Prevention of Discrimination (Guernsey) Ordinance, 2022

Published: 27 September 2023

We have prepared this factsheet for employers and employees following the introduction of discrimination legislation in Guernsey, to explain how the requirements may affect you.

The new law is in effect from 1st October 2023 and legislates against discriminating people on the grounds of religion, belief, sexuality, race, disability or carer status. Additional provisions will be coming into effect in 2028. 
As an employer
The legislation is likely to impact the way in which you are required to collect and use personal data* about potential, new and existing employees. It is also likely to include the processing of special category data** which is given a higher level of protection because of its sensitivity and potential for harm if misused.
Some suggested steps: 
- Make yourself familiar with what the discrimination legislation is setting out to do and how your organisation may be impacted.
- Make use of the free training resources produced by the Consortium
- Read our data protection in employment FAQs
- Consider your approach to data protection compliance, and your duties around all personal data.
- Ensure you understand the additional duties you have around all special category data.
- Consider how you may need to incorporate any new duties into your current data processing activities.
- Review all data collection points (e.g. job application forms).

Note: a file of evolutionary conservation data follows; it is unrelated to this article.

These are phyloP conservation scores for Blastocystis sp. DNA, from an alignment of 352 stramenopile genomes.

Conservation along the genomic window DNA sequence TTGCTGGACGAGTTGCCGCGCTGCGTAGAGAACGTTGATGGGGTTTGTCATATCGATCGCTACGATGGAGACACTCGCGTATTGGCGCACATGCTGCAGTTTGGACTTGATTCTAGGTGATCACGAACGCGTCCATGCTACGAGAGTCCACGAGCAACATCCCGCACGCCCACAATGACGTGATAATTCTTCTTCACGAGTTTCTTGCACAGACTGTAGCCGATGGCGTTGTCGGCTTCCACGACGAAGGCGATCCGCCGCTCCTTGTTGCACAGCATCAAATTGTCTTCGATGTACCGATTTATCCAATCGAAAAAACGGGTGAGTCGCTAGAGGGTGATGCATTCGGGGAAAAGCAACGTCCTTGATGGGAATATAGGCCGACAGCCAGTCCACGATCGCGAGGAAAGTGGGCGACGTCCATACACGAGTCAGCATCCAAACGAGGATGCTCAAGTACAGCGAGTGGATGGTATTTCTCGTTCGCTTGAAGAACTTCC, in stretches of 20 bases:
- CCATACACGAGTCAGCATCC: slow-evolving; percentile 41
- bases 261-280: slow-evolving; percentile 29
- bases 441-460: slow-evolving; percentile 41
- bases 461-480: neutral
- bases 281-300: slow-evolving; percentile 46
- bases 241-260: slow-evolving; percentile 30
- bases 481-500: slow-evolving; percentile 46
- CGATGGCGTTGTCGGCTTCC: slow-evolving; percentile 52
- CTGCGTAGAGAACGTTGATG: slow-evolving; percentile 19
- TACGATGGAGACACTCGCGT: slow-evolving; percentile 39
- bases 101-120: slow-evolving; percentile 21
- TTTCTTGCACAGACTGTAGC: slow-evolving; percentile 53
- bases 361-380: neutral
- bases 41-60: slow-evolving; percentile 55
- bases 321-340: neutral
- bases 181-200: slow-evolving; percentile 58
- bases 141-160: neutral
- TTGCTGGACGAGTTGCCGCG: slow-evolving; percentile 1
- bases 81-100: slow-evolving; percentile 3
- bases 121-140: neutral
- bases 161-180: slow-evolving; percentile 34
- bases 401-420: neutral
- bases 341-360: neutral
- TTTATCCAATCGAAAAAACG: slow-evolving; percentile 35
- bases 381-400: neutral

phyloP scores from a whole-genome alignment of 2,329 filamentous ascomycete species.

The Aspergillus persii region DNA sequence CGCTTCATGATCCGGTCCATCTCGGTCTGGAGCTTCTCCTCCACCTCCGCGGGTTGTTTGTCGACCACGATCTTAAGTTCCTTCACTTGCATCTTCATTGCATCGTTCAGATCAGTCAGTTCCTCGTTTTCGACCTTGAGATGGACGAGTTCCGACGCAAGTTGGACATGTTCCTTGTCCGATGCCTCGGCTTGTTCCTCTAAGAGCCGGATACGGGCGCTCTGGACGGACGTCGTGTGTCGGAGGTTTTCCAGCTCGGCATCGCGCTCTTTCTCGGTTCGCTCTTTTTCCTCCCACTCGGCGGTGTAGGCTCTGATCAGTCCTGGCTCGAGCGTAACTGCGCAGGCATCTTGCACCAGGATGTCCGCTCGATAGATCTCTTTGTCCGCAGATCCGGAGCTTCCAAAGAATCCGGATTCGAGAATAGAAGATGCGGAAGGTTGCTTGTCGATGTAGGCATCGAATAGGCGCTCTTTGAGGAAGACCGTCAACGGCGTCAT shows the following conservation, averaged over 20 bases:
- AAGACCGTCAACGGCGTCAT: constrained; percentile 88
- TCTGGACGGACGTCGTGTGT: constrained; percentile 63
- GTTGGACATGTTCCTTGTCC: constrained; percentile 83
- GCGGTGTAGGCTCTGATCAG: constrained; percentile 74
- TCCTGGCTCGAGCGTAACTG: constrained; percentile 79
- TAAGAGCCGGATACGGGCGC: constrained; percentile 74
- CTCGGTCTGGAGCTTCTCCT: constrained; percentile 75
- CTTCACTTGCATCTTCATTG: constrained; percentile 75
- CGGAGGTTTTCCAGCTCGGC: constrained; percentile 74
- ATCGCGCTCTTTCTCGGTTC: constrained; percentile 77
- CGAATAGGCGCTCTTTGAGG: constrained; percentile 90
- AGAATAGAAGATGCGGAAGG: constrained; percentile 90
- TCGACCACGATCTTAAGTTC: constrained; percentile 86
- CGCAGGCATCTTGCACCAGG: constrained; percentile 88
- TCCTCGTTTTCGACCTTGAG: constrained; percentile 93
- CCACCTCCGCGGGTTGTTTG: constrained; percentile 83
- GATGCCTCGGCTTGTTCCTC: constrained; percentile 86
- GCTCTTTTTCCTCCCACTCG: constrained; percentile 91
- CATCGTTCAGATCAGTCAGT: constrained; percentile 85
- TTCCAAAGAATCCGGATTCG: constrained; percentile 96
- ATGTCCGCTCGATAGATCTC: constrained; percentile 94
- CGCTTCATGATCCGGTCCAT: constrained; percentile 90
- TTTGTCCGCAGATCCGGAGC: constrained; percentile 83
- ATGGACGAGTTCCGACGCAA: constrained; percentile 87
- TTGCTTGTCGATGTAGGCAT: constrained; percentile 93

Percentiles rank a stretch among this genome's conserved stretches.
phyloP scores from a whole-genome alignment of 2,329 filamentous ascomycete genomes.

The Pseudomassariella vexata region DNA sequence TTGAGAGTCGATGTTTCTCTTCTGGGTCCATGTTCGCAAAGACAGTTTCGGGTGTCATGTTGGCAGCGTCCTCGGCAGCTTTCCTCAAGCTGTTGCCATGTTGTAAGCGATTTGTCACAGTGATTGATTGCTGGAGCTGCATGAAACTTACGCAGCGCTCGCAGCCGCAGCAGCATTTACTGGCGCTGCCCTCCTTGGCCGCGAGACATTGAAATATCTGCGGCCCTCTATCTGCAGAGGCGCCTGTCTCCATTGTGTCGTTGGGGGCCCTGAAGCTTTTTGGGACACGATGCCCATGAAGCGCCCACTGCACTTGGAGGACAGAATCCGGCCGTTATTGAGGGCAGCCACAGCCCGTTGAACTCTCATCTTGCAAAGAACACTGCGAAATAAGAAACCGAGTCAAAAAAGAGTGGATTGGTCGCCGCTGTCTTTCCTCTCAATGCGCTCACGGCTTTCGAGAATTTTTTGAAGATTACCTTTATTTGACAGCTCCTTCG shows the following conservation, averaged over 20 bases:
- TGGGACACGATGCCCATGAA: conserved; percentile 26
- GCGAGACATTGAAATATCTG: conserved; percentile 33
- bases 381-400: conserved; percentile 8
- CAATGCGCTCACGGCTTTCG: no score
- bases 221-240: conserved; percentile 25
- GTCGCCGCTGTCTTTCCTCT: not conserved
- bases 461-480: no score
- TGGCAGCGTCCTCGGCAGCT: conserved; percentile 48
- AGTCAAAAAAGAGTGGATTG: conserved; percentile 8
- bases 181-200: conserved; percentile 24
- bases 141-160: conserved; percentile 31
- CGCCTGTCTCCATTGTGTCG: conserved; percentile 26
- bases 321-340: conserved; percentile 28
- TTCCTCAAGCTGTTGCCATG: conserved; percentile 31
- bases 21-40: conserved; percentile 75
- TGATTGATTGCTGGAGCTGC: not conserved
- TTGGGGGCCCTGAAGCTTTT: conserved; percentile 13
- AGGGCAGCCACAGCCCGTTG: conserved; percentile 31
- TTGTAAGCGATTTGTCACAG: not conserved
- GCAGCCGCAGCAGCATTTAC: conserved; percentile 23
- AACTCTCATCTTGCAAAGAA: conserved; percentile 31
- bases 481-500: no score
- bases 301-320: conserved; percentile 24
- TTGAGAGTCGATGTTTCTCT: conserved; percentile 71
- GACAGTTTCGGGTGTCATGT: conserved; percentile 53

As an employee
The discrimination legislation is likely to impact the way in which personal data* about you is collected and used. It is also likely to involve special category data** which is often more sensitive information. Data protection legislation recognises the potential harm should such information be misused or mishandled and gives greater protections for it.
The rights you have in the data protection law will not change. Find out more about what rights you have.
Any processing of data relating to you needs to be carried out in compliance with the legal standards set out in that law. Where that data is ‘special category’ additional rights and safeguards are in place.
Do not be afraid to ask your employer what steps they are taking to ensure all personal data they have about you is properly protected.

*‘Personal data’ has a very broad legal definition, it is: ‘any information relating to an identified or identifiable [living] individual’. The scope of what is considered ‘personal data’ expands even further when you consider that it includes both factual information about people as well as opinions expressed about people. It also includes anonymised data that could identify people if it was combined with other information. NOTE: personal data does not include: any data about a dead person; any information, facts or opinions that do not relate to, or identify people (e.g. employment statistics, or anything else that has been irreversibly anonymised).

**  ‘Special category data’ is personal data revealing an individual’s racial or ethnic origin, political opinion, religious or philosophical belief, trade union membership, genetic data, biometric data, health data, data concerning an individual’s sex life or orientation, criminal data.